Salvadoran municipalities to launch violence prevention
By Jennifer Brookland
April 14, 2014
Thirteen Salvadoran municipalities will launch youth outreach centers, vocational training programs and community development projects as part of their newly announced Crime and Violence Prevention Plans, which will be supported with $5.8 million from the U.S. Agency for International Development.
Developed by Creative Associates International’s Crime and Violence Prevention Project, the Salvadoran Ministry of Justice and Public Safety and each municipality, the plans will be carried out in collaboration with community- and faith-based organizations during the next two years. The plans were announced at an April 8 ceremony in San Salvador.
“We see 13 municipalities that are fully determined to prevent violence,” said U.S. Ambassador to El Salvador Mari Carmen Aponte, who attended the April 8 event. “It is well worth noting their involvement with civil society, nongovernmental organizations, churches and the private sector.”
With the help of mayors, schools, women’s groups and other community members, Creative started the one-year process by diagnosing the driving factors behind the country’s high levels of violent crime. It then selected communities where projects could make the most difference.
“Having such a robust planning phase allowed us to get to know communities and target interventions right where they are needed,” says Linda Adami, a program associate managing Creative’s El Salvador program. “We really took the time to understand the realities on the ground and select areas where we can have the most impact.”
At 41.2 homicides per 100,000 residents, El Salvador has one of the highest murder rates in the world, according to the UN Office on Drugs and Crime. Police statistics show in 2012 there were, on average, seven murders a day. The New York Times reported gang membership in the country reached from 30,000 to 50,000 people in the country of 6.3 million.
A 2012 truce among gangs resulted in immediate drops in homicides, but extortion remains common and fear of violence high.
The 13 municipalities that presented crime and violence prevention plans were all included on a list of the “most violent” areas in the capital city of San Salvador in 2012. Within them, 77 communities identified through the diagnostic assessment will be especially targeted for development projects that reduce the culture of violence and enhance safety.
“Talk of violence prevention in this context is difficult,” says Harold Sibaja, who leads Creative’s program in El Salvador. “However, I am sure that USAID’s crime and violence prevention project, together with the mayors, municipal prevention councils, private sector, churches…national civilian police and others will have an important impact in bettering the security of Salvadorians.”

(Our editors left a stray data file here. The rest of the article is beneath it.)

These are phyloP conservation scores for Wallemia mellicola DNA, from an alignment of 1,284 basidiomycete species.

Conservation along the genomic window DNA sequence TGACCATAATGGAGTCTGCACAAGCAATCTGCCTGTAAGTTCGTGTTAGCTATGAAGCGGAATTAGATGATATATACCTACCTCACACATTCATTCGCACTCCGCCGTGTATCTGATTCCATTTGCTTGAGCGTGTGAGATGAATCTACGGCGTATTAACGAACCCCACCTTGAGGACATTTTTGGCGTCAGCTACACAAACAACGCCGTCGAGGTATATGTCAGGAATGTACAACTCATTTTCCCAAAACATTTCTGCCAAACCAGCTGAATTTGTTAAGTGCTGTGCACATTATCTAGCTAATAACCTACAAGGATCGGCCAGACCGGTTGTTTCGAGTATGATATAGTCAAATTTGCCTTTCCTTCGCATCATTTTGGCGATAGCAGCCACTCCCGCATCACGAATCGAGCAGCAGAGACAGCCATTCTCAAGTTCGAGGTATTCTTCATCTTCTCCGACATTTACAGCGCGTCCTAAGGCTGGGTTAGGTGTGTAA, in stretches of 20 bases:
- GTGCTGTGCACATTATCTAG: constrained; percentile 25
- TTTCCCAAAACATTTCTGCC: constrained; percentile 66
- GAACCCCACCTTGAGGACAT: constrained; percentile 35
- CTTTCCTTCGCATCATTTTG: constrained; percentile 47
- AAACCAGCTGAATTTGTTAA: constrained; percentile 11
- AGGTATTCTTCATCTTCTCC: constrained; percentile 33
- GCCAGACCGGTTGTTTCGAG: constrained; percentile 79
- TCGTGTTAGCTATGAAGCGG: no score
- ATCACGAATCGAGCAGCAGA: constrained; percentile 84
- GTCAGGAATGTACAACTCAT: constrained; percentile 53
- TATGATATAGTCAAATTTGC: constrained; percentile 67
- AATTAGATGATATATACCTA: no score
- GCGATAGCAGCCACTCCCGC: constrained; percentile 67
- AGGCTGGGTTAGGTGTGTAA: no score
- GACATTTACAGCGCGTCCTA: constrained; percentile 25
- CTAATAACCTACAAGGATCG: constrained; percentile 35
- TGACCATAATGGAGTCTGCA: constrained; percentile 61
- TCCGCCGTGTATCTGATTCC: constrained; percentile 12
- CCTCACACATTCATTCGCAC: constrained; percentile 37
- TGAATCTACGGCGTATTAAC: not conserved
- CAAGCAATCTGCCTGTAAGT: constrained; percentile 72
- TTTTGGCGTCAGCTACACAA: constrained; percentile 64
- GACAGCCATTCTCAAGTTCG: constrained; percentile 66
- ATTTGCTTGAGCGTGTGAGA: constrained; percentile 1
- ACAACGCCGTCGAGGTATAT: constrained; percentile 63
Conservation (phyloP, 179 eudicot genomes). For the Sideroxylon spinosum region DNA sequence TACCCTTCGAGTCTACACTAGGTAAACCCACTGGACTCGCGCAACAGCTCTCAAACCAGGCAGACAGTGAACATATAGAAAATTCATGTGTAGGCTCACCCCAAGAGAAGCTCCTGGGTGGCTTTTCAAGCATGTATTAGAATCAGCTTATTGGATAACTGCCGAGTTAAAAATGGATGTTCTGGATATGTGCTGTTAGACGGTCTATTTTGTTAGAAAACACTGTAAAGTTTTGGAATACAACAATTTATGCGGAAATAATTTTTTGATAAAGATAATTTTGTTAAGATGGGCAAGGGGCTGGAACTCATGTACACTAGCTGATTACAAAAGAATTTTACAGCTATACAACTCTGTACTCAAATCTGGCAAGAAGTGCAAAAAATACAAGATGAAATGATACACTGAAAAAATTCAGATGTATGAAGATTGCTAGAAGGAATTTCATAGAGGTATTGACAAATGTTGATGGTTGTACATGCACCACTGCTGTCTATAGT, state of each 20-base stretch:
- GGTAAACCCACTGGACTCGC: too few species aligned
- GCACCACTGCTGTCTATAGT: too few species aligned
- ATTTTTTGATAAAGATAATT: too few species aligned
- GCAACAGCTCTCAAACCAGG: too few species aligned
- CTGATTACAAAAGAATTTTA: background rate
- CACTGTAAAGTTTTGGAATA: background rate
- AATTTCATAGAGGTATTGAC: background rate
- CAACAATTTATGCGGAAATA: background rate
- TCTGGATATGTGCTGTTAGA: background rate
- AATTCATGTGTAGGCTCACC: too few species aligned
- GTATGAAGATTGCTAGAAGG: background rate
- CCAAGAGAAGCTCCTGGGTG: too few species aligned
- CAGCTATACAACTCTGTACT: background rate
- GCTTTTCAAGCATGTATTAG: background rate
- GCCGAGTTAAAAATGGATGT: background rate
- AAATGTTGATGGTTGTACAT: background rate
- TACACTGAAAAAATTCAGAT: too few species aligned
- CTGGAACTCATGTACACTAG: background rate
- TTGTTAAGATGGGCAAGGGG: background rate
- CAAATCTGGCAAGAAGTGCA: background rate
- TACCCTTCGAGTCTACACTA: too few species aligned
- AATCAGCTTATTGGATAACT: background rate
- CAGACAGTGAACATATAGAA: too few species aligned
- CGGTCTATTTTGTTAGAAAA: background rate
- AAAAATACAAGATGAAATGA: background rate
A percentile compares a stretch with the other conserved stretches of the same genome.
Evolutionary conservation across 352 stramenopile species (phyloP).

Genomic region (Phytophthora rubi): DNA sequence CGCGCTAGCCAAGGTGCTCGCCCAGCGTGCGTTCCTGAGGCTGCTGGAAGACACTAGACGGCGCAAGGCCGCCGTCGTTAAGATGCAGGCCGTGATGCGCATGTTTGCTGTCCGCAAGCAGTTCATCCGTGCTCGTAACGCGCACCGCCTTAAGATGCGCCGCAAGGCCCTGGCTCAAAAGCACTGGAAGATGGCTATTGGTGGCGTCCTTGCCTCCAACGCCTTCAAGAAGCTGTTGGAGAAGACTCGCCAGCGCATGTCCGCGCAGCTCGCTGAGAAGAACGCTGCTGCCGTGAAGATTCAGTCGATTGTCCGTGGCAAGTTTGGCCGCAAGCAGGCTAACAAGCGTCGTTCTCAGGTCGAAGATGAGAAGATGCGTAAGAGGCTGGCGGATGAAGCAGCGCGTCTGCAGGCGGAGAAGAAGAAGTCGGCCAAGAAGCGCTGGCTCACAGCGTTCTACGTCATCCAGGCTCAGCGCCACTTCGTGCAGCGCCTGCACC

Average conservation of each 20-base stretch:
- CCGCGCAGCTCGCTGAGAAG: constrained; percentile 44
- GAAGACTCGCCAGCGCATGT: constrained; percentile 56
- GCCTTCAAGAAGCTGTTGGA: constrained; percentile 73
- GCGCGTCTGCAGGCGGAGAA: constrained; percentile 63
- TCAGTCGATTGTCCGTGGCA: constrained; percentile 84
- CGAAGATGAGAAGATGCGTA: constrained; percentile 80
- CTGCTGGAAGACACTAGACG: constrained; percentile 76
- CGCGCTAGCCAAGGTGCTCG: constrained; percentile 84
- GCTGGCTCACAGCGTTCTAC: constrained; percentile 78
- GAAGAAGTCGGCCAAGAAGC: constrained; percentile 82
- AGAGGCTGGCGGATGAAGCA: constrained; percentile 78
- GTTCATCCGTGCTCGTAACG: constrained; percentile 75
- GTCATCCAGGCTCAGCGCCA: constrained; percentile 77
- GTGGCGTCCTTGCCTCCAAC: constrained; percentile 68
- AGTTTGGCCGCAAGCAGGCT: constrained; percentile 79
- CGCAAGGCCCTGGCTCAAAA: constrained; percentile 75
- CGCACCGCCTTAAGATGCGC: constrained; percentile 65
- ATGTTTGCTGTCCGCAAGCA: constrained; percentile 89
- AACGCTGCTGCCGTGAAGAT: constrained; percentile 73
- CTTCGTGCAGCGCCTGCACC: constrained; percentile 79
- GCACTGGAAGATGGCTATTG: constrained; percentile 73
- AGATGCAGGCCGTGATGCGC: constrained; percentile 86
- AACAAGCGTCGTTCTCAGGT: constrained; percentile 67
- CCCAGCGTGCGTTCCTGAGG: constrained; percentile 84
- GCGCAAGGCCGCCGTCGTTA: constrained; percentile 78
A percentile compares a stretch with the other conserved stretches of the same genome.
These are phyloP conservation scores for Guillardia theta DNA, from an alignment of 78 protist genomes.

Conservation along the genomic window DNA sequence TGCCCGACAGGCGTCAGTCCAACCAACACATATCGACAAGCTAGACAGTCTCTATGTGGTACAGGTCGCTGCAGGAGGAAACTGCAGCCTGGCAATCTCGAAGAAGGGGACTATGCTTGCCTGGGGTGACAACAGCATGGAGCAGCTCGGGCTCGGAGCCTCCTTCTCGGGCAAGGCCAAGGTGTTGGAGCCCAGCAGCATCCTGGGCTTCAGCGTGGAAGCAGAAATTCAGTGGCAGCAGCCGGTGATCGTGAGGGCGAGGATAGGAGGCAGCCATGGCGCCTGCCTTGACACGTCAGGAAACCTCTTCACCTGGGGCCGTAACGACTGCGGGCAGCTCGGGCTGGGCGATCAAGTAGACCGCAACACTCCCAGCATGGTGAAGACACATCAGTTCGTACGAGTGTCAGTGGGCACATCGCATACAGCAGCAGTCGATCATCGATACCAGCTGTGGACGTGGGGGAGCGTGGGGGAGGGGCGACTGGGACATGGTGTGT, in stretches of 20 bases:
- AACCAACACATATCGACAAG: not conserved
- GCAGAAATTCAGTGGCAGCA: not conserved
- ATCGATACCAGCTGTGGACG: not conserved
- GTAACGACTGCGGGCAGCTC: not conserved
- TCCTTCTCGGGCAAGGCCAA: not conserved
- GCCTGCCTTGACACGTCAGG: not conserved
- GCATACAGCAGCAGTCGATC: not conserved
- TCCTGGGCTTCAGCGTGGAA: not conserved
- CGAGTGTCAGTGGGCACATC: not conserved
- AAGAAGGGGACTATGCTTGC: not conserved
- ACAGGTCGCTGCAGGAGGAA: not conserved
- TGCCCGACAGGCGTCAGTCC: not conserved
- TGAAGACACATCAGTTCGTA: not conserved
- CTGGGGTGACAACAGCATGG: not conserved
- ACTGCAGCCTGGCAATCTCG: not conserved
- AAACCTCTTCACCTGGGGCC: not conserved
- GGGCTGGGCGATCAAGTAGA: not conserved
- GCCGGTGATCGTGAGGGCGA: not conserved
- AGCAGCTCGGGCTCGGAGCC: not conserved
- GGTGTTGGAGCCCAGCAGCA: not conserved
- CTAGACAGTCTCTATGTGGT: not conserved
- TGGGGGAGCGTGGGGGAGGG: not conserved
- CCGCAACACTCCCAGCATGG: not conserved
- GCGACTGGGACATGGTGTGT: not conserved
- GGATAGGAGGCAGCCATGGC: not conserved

Municipal Violence Prevention Committees will now begin mobilizing communities, mayors and civil society to contribute $6 million to match USAID’s funding. Together, they will establish youth clubs and outreach centers, promote non-violent leadership, and engage communities in local projects among other initiatives.
These activities build off a Creative assessment that identified 13 risk factors that make youth vulnerable to violence—an approach that has led to the successful creation of 115 youth outreach centers throughout Central America that provide young people with safe places to receive academic tutoring and vocational training, interact with caring adult mentors and gain confidence through activities and sports.
The project falls under the Partnership for Growth initiative, a bilateral approach to targeting obstacles to economic growth in El Salvador in place since 2011. It also aligns with El Salvador’s new National Strategy for Social Violence Prevention in Support of Municipalities, a vital document that sets country-wide policy and empowers municipalities to take the lead on prevention projects launched in February 2014.
The prevention plans will be implemented over a two-year period in the following municipalities: Acajutla (Sonsonate), San Antonio del Monte (Sonsonate), Quezaltepeque (La Libertad), Nejapa (San Salvador), Panchimalco (San Salvador), Soyapango (San Salvador), Cojutepeque (Cuscatlán), Ilobasco (Cabañas), San Vicente (San Vicente), Tecoluca (San Vicente), Usulután (Usulután), Conchagua (La Unión) and La Unión (La Unión).